Reporter Keiko Tsuyama has carved out a respected career as Japan's window into America. Originally from Japan, where typically less than 3 percent of managerial positions in the business world are held by women and just 15 percent of full-time journalists are women, she is noteworthy indeed: Tsuyama was Japan's first woman to work as a business writer for Kyodo, the country's largest newswire.
And in Japan, a country where relatively few people speak a foreign language, Tsuyama's fluency in English and French helps her provide unique insights about the world outside Japan. A past contributor to the Wall Street Journal Japan, Tsuyama now is a regular contributor to AERA, one of Japan's most widely read weekly magazines.
I spoke with Tsuyama, who is based in New York, about her career, her home country and the one time she interviewed Facebook founder Mark Zuckerberg.
Nevin Thompson (NT): Please tell us about yourself.
Keiko Tsuyama (KT): I am a journalist, writer, author, and photographer, and am the City of Nagasaki’s Peace Correspondent. I live in New York City, and so I write what Japanese readers want to know about the United States.
My focus is on human interest stories, technology, and the media scene.
NT: You’re from Japan originally. How did you end up being a freelancer based in New York City?
KT: I used to work for Kyodo News. It’s Japan’s largest newswire with about 900 reporters. From 2003 to 2006 I was Kyodo’s news correspondent in New York.
In fact, I didn’t want to be sent to New York at all in 2003 – it was right after President Bush launched his war in Iraq. But once I landed in New York City I really loved being there.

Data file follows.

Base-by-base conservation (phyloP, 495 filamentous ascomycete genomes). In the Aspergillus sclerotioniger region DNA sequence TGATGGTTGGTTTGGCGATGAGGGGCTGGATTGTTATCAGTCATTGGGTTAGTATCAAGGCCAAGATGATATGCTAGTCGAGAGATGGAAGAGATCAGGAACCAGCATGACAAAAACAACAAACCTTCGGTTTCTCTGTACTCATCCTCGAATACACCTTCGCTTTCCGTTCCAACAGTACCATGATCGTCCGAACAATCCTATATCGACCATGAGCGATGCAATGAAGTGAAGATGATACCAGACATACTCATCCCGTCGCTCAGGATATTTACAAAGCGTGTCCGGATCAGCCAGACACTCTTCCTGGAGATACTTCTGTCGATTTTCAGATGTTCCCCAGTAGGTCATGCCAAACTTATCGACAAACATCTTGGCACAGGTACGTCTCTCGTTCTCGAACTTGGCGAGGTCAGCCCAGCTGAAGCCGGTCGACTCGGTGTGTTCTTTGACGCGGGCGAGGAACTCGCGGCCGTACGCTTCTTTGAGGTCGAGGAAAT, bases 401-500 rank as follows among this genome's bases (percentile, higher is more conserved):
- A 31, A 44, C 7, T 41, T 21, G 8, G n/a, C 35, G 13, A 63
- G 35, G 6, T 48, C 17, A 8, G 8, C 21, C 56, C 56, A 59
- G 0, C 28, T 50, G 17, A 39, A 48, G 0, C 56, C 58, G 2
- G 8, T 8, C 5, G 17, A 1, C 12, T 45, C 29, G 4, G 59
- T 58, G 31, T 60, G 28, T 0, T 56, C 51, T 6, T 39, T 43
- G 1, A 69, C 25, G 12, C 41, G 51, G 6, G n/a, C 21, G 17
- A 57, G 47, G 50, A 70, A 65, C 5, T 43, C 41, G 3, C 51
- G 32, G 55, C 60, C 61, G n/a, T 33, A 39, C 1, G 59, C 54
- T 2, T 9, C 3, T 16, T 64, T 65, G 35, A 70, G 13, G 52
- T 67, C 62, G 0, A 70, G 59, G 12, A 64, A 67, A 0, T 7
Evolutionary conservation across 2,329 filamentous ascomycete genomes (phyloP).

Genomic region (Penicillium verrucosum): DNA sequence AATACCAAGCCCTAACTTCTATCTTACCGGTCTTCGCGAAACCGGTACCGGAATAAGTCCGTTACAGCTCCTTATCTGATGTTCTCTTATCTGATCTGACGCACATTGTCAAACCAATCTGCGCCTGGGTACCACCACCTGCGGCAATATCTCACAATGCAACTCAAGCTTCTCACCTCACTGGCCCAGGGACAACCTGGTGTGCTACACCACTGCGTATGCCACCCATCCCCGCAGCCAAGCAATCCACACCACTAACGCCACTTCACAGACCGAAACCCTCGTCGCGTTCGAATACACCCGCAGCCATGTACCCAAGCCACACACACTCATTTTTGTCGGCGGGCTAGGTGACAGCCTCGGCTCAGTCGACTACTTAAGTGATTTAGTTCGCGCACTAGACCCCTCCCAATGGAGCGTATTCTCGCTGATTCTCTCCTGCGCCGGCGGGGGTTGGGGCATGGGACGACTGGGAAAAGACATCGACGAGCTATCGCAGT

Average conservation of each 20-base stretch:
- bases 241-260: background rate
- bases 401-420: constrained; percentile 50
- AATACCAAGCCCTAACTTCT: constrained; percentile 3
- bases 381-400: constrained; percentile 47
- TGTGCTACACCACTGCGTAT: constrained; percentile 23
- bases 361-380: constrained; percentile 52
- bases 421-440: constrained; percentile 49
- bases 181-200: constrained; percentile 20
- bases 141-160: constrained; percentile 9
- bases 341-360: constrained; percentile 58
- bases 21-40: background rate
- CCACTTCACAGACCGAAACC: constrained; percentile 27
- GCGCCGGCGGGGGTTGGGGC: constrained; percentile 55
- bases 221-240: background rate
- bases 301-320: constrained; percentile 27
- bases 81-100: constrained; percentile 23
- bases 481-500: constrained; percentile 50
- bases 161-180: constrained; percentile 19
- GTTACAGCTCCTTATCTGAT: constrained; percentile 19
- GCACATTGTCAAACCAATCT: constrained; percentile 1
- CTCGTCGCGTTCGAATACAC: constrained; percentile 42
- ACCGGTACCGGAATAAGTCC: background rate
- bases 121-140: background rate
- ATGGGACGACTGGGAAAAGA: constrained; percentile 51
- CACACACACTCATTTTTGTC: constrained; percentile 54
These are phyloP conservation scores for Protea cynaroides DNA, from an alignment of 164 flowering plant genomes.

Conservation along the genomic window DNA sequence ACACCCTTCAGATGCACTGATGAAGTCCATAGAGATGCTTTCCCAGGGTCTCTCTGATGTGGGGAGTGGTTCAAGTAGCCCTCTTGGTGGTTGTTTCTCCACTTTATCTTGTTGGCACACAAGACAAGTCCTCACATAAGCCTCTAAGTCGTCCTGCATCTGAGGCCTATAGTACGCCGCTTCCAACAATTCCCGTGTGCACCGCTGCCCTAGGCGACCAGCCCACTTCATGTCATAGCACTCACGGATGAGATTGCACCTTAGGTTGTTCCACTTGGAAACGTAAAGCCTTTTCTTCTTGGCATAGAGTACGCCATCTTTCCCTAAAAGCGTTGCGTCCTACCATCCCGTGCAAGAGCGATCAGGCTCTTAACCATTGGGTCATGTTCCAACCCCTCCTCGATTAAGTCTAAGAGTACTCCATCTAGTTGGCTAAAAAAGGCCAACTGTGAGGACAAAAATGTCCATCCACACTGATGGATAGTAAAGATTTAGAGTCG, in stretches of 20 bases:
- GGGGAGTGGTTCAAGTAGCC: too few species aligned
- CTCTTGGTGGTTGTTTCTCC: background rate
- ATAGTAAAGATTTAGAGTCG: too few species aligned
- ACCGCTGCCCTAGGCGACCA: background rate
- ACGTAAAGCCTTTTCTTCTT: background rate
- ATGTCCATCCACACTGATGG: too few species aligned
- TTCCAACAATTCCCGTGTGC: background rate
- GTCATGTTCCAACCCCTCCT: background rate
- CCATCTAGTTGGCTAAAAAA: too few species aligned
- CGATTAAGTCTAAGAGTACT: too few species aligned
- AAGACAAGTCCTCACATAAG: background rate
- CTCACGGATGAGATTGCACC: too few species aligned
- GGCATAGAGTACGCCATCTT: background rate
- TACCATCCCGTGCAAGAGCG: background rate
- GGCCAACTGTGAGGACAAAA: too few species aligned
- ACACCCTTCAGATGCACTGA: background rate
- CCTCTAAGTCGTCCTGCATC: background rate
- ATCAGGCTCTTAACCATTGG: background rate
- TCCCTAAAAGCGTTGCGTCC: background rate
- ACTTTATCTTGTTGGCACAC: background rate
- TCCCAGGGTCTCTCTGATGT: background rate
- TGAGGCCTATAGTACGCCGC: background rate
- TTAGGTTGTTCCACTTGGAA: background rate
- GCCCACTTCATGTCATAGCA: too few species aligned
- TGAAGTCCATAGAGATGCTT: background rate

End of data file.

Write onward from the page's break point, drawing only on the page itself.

NT: You eventually left your career at Kyodo to work as a freelancer. Why?
KT: I stayed on in New York City as a freelancer because I had some story ideas that I really wanted to write about. As a staff reporter, there are always deadlines to meet with little time to write feature stories.
Although I did write a lot of feature stories while I was with Kyodo in New York, there were always had more stories I wanted to write.
So, in 2006 when Kyodo reassigned me to Tokyo and it was time to leave New York City, I decided to stay on and keep exploring story ideas.
NT: Was it easy to break into freelancing full time?
KT: I didn’t know any editors in Japan, and as a matter of fact the first assignment I got was from Newsday in New York. It was an English-language piece about the Iraq War. It was my debut as a freelancer.
Little by little through my network I was introduced to Japanese editors and radio show directors (I am often asked to appear as a radio commentator), and then AERA.
NT: What’s AERA?
KT: AERA is the Japanese equivalent of New York Times Magazine. It’s a weekly glossy that is published by Asahi, one of Japan’s largest news organizations.
NT: Receiving assignments from AERA must have boosted your transition to freelancing.
KT: All the editors want someone who can use their professional experience and training to write a “real story.”